True/False Conversations - Old Age Brings New Beginnings in 'La Flor de La Vida' | KBIA

True/False Conversations - Old Age Brings New Beginnings in 'La Flor de La Vida'

Mar 1, 2018

This story is part of True/False Conversations, a series of in-depth interviews with the filmmakers of this year's True/False Film Fest.

Credit True/False

La Flor de La Vida follows 83 year-old Aldo and his wife Gabriella as they move on from their divorce after 50 years together. Old age is normally seen as a time of endings, but directors Adriana Loeff and Claudia Abend wanted to challenge that notion.

 


"When are we really in our prime?" Loeff said. "When we are young, but also a little a clueless? Or perhaps when we are older and we begin to see things the way they truly are?"

 

Broughton: How did you both get the idea for the film?

 

Loeff: So what we did was we placed an advert in the newspaper that said “if you’re over eighty or so and you want to share your story with us, give us a call.” And that’s how we met, one day, a man who sat down and said, proclaimed, “I’m the perfect protagonist for this film.” He told us that he had recently separated from his wife and we called his wife and met her, and we realized that the story of this couple that had been together for five decades and had undergone a crisis, and were going through very important decisions in their lives was like the story that we wanted to tell.

 

Broughton: What was it like working with Aldo and Gabriella?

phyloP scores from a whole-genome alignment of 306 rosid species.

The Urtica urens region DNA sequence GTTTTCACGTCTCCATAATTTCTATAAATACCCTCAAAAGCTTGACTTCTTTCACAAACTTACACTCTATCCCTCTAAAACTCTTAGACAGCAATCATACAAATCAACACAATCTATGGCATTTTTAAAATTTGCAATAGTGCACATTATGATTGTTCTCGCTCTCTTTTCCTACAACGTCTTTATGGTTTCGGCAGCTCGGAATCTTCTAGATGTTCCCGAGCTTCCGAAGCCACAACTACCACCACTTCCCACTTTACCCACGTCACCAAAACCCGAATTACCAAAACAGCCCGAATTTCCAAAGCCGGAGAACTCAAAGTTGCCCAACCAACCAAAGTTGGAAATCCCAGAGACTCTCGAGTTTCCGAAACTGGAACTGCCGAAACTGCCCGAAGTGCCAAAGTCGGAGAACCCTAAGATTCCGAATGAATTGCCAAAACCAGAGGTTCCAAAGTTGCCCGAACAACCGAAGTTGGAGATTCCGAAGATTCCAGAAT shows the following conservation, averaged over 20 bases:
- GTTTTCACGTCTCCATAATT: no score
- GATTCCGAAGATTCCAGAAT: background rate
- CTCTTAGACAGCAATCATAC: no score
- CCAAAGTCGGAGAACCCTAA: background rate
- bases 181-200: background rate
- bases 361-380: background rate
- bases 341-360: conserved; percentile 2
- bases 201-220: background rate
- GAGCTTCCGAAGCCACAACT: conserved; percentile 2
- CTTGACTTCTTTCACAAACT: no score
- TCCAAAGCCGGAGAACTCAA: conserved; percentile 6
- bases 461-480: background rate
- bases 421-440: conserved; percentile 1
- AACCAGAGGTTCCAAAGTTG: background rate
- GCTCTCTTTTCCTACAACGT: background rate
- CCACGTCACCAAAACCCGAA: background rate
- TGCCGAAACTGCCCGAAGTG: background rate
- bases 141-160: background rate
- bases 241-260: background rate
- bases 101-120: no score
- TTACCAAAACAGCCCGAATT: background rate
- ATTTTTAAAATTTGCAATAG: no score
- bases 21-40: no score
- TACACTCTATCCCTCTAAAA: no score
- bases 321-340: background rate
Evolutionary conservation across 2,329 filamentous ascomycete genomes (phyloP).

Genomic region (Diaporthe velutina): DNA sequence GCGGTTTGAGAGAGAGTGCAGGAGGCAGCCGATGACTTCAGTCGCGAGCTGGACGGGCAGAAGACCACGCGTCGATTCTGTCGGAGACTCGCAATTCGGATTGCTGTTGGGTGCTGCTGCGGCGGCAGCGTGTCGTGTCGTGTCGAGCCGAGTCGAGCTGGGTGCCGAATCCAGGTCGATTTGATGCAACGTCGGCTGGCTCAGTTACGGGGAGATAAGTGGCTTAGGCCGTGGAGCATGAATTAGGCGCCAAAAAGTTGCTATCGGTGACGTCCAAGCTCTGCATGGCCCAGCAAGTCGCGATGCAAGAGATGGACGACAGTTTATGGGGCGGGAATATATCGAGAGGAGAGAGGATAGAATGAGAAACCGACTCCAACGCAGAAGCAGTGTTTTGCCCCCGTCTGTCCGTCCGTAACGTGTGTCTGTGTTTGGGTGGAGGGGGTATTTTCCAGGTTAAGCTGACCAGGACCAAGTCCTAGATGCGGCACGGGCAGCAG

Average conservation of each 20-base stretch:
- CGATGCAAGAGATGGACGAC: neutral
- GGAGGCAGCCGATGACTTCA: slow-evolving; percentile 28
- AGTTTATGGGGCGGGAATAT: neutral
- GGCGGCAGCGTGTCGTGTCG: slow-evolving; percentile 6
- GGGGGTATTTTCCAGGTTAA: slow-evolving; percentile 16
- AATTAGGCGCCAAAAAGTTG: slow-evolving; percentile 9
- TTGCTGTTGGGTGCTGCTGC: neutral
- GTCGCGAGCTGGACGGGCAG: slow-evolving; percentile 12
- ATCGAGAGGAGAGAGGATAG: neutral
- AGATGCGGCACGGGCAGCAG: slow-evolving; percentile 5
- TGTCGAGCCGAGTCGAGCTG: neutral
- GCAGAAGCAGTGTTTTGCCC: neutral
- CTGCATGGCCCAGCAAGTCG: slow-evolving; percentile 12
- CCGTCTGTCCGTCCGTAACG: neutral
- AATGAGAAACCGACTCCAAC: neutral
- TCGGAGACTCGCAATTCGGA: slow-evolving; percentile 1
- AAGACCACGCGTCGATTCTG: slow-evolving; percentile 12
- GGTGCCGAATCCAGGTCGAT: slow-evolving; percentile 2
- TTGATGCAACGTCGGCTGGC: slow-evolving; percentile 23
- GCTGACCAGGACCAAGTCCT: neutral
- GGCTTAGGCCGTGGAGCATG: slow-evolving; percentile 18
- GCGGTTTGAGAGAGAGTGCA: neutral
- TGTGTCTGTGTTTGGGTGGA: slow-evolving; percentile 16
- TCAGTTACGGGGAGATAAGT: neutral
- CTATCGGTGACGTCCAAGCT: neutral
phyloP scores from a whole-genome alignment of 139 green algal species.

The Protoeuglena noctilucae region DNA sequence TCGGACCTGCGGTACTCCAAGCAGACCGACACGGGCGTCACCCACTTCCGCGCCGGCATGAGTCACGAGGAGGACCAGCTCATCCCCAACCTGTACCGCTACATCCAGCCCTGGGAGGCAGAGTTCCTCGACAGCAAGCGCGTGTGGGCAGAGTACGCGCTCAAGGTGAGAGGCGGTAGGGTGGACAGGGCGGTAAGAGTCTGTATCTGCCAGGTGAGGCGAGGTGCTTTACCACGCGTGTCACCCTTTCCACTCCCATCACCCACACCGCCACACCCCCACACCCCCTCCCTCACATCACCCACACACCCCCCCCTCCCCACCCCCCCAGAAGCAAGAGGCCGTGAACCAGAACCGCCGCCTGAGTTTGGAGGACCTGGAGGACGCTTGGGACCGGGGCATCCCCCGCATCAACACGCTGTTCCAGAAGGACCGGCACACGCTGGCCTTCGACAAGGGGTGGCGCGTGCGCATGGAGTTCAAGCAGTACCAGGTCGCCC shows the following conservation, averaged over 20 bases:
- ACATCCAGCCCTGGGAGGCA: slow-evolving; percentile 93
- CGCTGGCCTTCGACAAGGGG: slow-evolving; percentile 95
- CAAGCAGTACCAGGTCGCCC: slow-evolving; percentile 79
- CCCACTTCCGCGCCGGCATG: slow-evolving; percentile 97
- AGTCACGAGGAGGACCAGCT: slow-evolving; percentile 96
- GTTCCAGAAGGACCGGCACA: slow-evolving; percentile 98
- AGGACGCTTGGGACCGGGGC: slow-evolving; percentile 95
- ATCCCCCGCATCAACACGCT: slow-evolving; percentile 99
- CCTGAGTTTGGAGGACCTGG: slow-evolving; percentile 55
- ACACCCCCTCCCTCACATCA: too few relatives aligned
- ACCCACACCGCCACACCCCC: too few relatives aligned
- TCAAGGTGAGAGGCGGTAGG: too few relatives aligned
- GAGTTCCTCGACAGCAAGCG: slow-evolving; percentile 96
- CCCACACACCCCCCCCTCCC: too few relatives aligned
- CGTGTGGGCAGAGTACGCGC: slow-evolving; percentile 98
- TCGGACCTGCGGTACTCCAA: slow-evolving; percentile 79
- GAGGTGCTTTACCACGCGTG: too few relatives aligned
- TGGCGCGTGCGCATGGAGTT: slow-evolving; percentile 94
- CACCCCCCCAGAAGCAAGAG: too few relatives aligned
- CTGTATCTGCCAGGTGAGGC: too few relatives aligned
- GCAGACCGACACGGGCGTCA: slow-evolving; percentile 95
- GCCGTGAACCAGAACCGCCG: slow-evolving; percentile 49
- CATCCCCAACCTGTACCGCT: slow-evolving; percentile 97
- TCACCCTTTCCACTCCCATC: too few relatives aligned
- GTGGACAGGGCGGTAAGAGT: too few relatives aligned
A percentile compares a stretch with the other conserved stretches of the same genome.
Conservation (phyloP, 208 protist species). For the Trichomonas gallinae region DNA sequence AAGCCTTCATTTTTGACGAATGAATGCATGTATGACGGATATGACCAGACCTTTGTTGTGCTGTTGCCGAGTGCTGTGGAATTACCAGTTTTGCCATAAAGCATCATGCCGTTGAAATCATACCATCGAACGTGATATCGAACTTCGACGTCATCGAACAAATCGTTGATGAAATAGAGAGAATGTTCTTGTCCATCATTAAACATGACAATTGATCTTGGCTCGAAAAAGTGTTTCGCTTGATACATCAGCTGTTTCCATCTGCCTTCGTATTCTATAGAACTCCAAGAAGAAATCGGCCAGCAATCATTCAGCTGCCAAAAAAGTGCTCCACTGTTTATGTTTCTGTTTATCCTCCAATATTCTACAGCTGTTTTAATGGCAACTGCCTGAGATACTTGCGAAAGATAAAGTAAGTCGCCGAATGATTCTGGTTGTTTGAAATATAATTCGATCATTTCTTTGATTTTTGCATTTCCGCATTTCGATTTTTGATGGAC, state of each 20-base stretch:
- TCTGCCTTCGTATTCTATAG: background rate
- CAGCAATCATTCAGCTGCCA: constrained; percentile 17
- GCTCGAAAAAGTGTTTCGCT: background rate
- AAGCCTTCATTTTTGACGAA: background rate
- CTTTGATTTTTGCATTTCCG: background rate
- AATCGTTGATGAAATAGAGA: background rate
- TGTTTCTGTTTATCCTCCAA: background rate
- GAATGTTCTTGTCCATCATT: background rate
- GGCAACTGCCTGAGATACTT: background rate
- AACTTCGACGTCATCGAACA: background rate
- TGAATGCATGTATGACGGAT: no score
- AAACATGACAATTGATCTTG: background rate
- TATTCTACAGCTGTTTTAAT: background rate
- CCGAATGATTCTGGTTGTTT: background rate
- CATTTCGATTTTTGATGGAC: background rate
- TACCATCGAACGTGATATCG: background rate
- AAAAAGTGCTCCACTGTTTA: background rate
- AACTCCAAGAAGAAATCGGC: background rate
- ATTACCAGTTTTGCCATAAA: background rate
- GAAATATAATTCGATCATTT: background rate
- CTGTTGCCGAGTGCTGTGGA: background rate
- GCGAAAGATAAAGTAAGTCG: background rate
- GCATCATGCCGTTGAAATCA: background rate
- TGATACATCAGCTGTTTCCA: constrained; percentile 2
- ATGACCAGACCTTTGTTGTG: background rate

Loeff: It was very different with each one of them. Aldo loved the camera and Aldo loved the company. He really appreciated having us around and he would say openly, like, “the reason I was doing this is a little bit because of the film and a lot because I like having you guys around.” While Gabriela is much more, you know, low-key. She didn’t enjoy that much being filmed. But she was a good sport and she allowed us to be there. But it clearly showed how their personalities were so different.

 

Broughton: And why did you both decide to tell this story now?

 

Loeff: I mean, I don’t know, as filmmakers we’re always looking around and looking for stories to tell, and also looking inside like looking for the things that worry us, the things that scare us. Like, who’s not a little bit afraid of the passing of time, of aging, of growing old? Who doesn’t wonder whether their relationship with a significant other will sustain the challenge of time? Who doesn’t have parents or relatives or people that we love that are going through health issues and other challenges? So all these were like fears, or questions that we had bottled up inside, and telling this story was a way of trying to, to look into some sort of crystal ball, into a possible future, and realizing that we are in our 30s. We still may have time to make decisions.

 

Broughton: And then, I’m wondering what you both hope the audience takes away from the film after they view it.

 

 Loeff: That perhaps people leave the theater more with questions about their own lives rather than judgments on the lives of our characters. I think it’s really powerful that people after watching the film, instead of talking about what happened to this particular marriage people begin to talk about their own relationships and own marriages. There really is some sort of mirror where each one projects their own personal stories in the lives of Aldo and Gabriella.